In Brazil, Jair Bolsonaro isolated in the turmoil

Closed door. Without cameras, nor journalists. This is how the oaths of the seven new ministers of the Brazilian government were held on Tuesday April 6, resulting from the great reshuffle decreed at the end of March by Jair Bolsonaro. For once, the president, who was responsible for leading the ceremony, preferred discretion to excess and silence to noise. Sign of the troubled times that his authority is going through today.

How far away, in this early southern autumn, the blessed time of coming to power. It was in January 2019, just two years ago. The flamboyant captain, widely elected with more than 57 million votes, then landed in Brasilia. Wrapped in a green and gold scarf, the national colors, the new elected official makes his ministers take the oath in public and with cheers. The Bolsonaro “myth” is at the peak of his aura.

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Half a term later, the contrast is striking. At the beginning of April, the populist leader is cornered. Vilified for his management of the pandemic, criticized by his allies, become an outcast on the international scene and threatened by a return of the left to power, “Bolsonaro is more isolated than ever”, notes Fernando Limongi, political scientist at the University of Sao Paulo (USP).

No more smiles and glamor. At the top of the state, the atmosphere is gloomy. “Everything is decided around a small circle of faithful”, continues the researcher. Decisions are now taken behind closed doors, in the heavy silence of the gigantic concrete palaces of Brasilia. What reinforce the lonely, even paranoid image of Jair Bolsonaro, insomniac president who sleeps with a gun on his bedside table.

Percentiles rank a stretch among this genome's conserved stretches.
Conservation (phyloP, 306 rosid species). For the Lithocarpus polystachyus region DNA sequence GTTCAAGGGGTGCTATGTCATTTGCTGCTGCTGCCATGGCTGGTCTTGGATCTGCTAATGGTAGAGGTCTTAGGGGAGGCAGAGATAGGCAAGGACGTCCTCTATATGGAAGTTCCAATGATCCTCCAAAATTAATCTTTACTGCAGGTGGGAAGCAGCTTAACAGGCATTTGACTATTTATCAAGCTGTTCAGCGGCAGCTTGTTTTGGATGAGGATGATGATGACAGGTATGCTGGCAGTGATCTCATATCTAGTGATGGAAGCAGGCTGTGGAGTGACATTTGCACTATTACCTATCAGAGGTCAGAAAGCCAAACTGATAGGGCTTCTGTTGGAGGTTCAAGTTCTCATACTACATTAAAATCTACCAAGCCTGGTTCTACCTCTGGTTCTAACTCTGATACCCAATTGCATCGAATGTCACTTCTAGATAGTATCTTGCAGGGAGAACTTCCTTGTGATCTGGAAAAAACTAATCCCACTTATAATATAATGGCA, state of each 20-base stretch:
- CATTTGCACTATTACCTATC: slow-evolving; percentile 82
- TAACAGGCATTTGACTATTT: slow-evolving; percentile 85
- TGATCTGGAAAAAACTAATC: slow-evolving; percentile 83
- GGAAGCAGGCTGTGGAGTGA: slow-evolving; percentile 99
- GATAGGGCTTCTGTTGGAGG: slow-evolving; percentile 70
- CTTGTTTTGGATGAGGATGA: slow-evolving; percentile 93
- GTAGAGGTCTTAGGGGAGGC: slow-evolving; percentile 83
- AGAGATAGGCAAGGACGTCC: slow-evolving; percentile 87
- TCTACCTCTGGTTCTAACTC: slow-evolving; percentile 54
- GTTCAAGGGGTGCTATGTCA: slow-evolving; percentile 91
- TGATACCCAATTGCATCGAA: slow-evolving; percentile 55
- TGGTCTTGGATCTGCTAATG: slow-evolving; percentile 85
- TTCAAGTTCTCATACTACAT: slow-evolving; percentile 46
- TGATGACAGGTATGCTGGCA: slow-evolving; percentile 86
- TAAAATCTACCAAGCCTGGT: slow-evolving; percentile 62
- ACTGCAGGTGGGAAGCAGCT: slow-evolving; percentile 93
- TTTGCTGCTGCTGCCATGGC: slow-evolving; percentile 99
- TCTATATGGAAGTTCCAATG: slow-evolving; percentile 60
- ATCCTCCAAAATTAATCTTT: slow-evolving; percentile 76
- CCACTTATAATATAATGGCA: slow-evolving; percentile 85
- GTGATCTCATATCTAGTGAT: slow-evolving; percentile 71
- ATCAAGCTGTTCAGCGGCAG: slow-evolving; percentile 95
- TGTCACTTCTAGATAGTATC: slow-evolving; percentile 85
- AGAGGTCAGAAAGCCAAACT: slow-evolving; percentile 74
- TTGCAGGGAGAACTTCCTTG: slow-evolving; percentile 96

Worries and exasperation

At the heart of the criticism is the catastrophic management of the Covid-19 pandemic. According to the XP / Ipespe institute, 48% of Brazilians today judge the government’s action negatively, 17 points more than six months ago. The attitude of Jair Bolsonaro, an assumed coronasceptic, is denounced by some of his closest allies. ” The cures [à la crise politique] are known and all bitter. Some are fatal! “, thus recently threatened Arthur Lira, president of the Chamber of Deputies, evoking without hiding the possibility of impeachment.

Leader of the “Centrao”, this group of small parties without ideology dominating the Parliament with which Bolsonaro concluded an alliance in 2020, Mr. Lira is also the voice of the economic elite, worried about the worsening of the pandemic . On March 21, more than 500 economists, bankers and business leaders signed an open letter demanding more effective measures against Covid-19. A first for this sector which, in 2018, voted en masse for Bolsonaro.

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